Growth and allocation of the arctic sedges Eriohorum angustifolium and E. vaginatum: effects of variable soil oxygen and nutrient availability.

Published

Journal Article

In arctic tundra soil, oxygen depletion associated with soil flooding may control plant growth either directly through anoxia or indirectly through effects on nutrient availability. This study was designed to evaluate whether plant growth and physiology of two arctic sedge species are more strongly controlled by the direct or indirect effects of decreased soil aeration. Eriophorum angustifolium and E. vaginatum, which originate from flooded and well-drained habitats, respectively, were grown in an in situ transplant garden at two levels of soil oxygen, nitrogen, and phosphorus availability over two growing seasons. In both species, N addition had a stronger effect on growth and biomass allocation than P addition or soil oxygen depletion. Net photosynthesis and carbohydrate concentrations were relatively insensitive to changes in these factors. Biomass reallocated from shoots to below-ground parts in response to limited N supply was equally divided between roots (nutrient acquisition) and perennating rhizomes (storage tissue formation) in E. angustifolium. E. Vaginatum only increased its allocation to rhizomes. In the flood-tolerant E. angustifolium, growth was improved by soil anoxia and biomass allocation among plant parts was not significantly affected. Contrary to our initial hypothesis, whole-plant growth in E. vaginatum improved in flooded soils; however, it only did so when N availability was high. Under low N availability growth in flooded soils was reduced by 20% compared to growth in the aerobic environment. Reduced biomass allocation to rhizomes and thus to storage potential under anaerobic conditions may reduce long-term survival of E. vaginatum in flooded habitats.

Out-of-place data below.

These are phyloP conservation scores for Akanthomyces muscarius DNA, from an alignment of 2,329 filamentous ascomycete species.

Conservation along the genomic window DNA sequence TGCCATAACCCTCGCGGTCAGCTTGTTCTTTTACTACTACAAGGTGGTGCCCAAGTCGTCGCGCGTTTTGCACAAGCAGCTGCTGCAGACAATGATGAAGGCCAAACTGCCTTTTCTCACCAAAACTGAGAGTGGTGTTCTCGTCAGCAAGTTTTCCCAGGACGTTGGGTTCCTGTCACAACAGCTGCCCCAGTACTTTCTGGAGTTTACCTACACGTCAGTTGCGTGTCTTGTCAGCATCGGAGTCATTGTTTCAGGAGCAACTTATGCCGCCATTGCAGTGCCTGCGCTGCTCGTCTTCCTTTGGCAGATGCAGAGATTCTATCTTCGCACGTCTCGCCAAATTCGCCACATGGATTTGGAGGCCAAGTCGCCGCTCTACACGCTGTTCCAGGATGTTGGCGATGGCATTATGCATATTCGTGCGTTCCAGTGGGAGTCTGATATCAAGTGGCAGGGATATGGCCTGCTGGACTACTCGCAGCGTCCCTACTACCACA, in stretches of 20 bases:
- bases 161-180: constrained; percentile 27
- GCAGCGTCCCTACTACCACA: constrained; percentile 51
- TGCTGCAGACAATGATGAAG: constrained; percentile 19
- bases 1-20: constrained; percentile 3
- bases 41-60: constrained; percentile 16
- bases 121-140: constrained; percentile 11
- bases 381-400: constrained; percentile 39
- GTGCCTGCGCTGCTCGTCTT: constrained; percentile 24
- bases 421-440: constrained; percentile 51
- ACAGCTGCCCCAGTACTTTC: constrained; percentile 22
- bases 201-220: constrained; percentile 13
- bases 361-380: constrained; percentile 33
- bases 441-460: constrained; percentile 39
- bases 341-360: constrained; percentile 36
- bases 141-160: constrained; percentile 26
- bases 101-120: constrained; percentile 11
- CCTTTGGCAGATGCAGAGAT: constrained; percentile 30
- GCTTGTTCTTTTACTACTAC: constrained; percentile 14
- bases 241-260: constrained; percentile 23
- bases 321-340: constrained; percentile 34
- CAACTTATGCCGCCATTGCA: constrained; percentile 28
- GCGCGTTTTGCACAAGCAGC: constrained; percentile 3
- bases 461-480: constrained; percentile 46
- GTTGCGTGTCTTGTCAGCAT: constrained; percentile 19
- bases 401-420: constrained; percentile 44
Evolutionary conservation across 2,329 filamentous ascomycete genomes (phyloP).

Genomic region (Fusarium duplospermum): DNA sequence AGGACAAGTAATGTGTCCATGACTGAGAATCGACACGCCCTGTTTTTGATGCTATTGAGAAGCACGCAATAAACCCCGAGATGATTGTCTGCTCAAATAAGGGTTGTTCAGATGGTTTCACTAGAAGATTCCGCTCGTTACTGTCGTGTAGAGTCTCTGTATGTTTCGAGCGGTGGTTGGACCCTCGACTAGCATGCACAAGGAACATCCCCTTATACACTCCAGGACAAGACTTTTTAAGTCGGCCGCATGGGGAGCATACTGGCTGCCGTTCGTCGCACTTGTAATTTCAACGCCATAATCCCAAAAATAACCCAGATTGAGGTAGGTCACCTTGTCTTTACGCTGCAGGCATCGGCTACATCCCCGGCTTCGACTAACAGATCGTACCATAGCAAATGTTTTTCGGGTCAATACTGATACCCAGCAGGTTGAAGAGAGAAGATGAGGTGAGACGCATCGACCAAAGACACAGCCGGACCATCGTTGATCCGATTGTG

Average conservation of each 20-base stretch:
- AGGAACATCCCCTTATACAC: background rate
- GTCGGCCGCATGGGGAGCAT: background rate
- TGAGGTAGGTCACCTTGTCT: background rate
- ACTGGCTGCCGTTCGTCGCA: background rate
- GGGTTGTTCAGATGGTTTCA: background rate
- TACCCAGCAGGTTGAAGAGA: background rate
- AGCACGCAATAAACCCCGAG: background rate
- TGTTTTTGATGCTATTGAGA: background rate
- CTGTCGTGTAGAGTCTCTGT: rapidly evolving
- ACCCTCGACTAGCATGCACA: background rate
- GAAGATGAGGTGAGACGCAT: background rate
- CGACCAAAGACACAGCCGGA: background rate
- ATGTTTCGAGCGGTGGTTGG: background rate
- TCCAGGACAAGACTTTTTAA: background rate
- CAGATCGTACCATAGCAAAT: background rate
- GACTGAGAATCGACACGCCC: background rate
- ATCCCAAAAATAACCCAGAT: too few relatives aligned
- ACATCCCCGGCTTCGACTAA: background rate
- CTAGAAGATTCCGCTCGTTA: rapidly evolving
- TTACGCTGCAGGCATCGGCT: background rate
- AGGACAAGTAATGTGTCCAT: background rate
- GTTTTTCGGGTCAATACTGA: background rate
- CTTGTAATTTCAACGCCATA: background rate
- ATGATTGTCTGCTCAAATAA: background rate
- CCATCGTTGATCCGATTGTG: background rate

Full Text

Duke Authors

Cited Authors

  • Gebauer, RLE; Reynolds, JF; Tenhunen, JD

Published Date

  • November 1995

Published In

Volume / Issue

  • 104 / 3

Start / End Page

  • 330 - 339

PubMed ID

  • 28307590

Pubmed Central ID

  • 28307590

Electronic International Standard Serial Number (EISSN)

  • 1432-1939

International Standard Serial Number (ISSN)

  • 0029-8549

Digital Object Identifier (DOI)

  • 10.1007/bf00328369

Language

  • eng